I've been out of the loop on the actual training BAT training for a couple of years, but when the training was established at some bases (Beale for example) as almost a grassroots experiment it was required training for all hot AEF deployers and the practical experience that was gained was quite valuable from what friends have told me. Especially when you hear some of the stories of regular junior enlisted and NCOs who ended up engaging the enemy. The bottom line is that a little training spread over the course of a week is better than none at all. Especially when the instructors have a lot of flexibility in what they are teaching folks.

As a matter of practicality, if the training is at the base that the deployers are stationed out of it's a lot easier, cheaper, and more convenient to put on, and the overall quality of the training is probably not terribly diminished. Plus, you can put more people through the training.

All in all, maybe not such a bad thing to move away from standardized training. I wouldn't count this development as another nail in the coffin for the AF.

kitanis said...

I was sent to the Air Mobility Warfare Center at Ft. Dix New Jersey back in 2000 and went through a week of training.. followed by a "deployment" of three days to practice all we learned to defend a forward base. Convoy operations, sweep and clearing of buildings, map reading, training on a FATS simulator and then practice combat shooting afterwards wtih MILES gear etc.
When I got to a Air Combat Command unit soon afterwards.. No one cared.. they never acknowledged the training.. claimed that the ACC could not afford to send troops to a school for skills they would never use.

Maguro said...

Not sure a "one size fits all" training course would be much use. 90% of AF deployers will work on base in their primary AFSC and the existing 1-week course taught at base level is OK for them.

The people who are really in harm's way - Cops, for example - get specialized training like Phoenix Warrior.

CBAT sounds like it was a bit of a boondoggle, to be frank, especially since the AF hlready has a perfectly good venue and cadre at the AF Expeditionary Center (formerly known as AMWC).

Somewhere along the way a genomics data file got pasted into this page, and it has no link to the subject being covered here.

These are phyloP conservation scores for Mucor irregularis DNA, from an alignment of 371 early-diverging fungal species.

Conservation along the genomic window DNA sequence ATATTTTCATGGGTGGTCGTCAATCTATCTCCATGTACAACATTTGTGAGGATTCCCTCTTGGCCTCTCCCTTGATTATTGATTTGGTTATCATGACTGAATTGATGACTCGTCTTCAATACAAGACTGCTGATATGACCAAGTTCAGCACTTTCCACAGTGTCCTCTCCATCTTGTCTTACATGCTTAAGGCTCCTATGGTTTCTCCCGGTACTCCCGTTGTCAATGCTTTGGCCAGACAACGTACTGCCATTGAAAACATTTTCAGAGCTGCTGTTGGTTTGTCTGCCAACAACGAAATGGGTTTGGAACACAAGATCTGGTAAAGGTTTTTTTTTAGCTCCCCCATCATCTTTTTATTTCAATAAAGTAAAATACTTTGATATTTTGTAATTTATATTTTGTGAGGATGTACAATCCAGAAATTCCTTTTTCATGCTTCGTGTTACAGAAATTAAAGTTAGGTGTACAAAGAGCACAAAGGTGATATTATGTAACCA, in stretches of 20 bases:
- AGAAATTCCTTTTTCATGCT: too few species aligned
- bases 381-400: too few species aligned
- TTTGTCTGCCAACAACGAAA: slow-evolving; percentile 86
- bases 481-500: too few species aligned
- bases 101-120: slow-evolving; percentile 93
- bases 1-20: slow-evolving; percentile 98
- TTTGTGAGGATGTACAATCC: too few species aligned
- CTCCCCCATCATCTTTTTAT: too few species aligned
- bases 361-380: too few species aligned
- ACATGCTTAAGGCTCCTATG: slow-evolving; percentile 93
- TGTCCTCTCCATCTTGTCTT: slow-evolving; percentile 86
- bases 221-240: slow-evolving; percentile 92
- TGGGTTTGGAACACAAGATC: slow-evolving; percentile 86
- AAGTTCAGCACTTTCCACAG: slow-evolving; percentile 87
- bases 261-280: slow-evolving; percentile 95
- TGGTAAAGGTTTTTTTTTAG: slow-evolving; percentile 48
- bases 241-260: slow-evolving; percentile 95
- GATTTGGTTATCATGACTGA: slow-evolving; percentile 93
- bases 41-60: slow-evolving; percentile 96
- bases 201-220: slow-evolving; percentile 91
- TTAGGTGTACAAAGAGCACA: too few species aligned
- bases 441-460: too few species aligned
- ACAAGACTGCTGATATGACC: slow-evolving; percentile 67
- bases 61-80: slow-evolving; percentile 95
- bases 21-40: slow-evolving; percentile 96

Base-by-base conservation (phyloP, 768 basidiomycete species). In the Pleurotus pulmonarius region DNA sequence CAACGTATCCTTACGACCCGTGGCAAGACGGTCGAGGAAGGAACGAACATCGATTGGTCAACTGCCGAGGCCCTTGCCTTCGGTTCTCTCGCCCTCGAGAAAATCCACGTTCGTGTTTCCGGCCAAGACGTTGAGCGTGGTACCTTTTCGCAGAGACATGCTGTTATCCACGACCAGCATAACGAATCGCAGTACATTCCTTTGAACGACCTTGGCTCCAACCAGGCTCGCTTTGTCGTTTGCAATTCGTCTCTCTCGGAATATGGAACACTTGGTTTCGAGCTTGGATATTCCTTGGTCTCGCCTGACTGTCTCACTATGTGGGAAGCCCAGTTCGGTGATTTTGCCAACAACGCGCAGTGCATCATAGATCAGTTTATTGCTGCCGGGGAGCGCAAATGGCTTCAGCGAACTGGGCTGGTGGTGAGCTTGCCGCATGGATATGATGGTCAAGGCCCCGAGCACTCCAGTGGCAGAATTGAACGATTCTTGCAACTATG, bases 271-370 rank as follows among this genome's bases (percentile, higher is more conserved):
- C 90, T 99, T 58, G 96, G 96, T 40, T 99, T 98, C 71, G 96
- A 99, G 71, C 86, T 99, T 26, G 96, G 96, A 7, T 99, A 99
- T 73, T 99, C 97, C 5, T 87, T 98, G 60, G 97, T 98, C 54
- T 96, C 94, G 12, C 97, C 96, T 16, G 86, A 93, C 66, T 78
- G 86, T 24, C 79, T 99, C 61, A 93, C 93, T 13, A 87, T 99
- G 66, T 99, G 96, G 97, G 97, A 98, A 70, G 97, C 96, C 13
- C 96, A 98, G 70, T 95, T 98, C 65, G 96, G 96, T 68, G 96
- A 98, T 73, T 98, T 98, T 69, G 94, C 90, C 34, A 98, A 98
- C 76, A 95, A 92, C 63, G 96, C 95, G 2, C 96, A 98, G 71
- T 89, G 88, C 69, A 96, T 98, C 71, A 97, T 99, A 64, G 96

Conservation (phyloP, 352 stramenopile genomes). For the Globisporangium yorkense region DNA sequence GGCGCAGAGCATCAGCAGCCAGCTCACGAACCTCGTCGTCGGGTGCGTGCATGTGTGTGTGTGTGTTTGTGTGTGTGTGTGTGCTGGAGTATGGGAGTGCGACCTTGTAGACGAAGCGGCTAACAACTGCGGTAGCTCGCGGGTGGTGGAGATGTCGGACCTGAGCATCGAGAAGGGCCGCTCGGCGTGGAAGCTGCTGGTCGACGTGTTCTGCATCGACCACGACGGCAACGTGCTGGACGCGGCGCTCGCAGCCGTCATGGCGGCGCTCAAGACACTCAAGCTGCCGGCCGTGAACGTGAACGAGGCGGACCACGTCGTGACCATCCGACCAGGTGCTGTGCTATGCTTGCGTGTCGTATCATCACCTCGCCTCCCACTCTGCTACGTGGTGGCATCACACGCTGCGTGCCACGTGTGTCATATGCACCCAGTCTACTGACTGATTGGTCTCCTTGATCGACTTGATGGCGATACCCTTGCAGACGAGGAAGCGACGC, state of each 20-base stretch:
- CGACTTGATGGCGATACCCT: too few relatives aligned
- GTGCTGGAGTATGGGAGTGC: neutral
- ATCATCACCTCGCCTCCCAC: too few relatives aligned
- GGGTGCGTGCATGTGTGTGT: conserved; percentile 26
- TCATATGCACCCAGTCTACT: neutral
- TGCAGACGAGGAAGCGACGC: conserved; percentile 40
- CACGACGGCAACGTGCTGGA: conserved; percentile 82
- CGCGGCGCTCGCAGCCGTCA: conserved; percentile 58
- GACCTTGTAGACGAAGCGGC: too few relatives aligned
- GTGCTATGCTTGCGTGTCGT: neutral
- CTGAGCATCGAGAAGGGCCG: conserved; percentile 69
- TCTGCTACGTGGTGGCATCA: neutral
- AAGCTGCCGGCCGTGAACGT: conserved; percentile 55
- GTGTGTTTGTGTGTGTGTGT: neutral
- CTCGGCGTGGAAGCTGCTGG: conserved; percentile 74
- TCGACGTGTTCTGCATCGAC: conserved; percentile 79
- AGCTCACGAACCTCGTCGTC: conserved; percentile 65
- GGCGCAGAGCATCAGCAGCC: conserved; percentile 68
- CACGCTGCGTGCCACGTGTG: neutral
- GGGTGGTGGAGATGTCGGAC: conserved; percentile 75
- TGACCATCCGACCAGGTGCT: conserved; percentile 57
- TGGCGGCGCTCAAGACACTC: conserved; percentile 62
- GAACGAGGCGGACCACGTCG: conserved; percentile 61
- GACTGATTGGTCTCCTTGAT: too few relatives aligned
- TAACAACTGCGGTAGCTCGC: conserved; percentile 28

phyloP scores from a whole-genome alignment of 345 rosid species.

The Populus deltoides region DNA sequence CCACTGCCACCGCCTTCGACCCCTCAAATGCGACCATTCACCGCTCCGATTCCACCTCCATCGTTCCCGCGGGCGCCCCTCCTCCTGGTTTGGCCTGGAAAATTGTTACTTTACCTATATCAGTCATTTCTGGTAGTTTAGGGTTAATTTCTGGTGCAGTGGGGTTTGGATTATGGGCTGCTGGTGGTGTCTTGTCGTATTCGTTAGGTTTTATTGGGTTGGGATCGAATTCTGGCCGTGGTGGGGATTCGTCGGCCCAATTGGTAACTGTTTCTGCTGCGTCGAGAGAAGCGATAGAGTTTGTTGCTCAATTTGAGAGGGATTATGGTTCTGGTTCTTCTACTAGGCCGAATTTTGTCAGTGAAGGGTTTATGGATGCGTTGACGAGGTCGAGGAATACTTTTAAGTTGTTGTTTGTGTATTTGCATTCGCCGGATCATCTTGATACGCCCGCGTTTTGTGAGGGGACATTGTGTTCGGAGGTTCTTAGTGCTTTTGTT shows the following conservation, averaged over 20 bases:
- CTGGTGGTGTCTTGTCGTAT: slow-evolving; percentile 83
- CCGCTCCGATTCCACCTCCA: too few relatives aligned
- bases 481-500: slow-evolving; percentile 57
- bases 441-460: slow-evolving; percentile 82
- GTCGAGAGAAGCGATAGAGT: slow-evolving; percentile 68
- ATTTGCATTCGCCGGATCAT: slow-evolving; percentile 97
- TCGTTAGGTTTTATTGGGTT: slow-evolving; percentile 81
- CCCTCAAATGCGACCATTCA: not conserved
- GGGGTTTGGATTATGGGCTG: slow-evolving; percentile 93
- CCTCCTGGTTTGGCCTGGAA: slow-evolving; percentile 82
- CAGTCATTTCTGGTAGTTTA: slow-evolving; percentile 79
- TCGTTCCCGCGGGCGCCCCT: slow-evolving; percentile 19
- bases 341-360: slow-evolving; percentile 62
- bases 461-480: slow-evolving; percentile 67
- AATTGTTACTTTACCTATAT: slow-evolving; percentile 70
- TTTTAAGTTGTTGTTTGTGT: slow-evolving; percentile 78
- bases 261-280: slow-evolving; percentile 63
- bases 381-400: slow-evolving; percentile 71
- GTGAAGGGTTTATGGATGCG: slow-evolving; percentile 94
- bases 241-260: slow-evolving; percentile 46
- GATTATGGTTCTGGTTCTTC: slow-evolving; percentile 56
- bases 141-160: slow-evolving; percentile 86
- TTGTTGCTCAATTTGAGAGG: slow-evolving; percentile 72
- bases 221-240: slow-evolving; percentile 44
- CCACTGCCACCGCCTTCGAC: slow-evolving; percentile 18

kitanis said...

PHOENIX READINESS is what I was refering to Maguro.
When I went through it.. security forces, civil engineers, services, admin, communications, mulitmedia, chaplains, aerial port, combat controllers and we had USMC dog handler teams and Coast Guard Port Security platoon all mixed into our deployed "wing".

But apparently its up to the commands to pay for the personnel to go through the PHONIEX WARRIOR course..hence the reason not everyone gets to go to though the program

lela said...

I absolutely agree with you! Cancelling CBAT is a horrible idea. Our Airmen, who are being called on in increasing numbers to assist with combat-related duties, need the training. It's a shame that the "powers-that-be" don't understand.

Storms24 said...

I think this is just another example of the Air Force's identity crisis. Can anyone explain what CBAT or hand-to-hand combat training or this silly ABU has to do with AIR POWER or AIR/SPACE SUPERIORITY?

We've been fed dozens of chapters from SOS, ACSC, AFFOR, AF Doctrine Documents, and AFTTP's that talk about "leveraging power of informational technologies" and advancing the "development of our core competencies..." How does convoy operations or combat firearms qualification wearing full NBC-gear contribute to the tenets of air and space power?

I'm not arguing that we do not have personnel "outside the wire" in harms way and by all means they should be given whatever training necessary to fight & survive (as we have historically done with our pilots). But that group should be the exception - not the rule. Lets be honest, the vast majority of AF personnel do not need this kind of field combat training.

We need to re-focus on the roles, missions, and functions of our service - not take on taskings for which we are so ill-suited and ill-prepared (read: in-lieu-of-Army). It may be that the land forces do not have enough manpower or that they've sacrificed too much of their support functions in favor of combat forces. But the answer IS NOT to abandon the AF distinctive capabilities to become a manpower pool for the Army.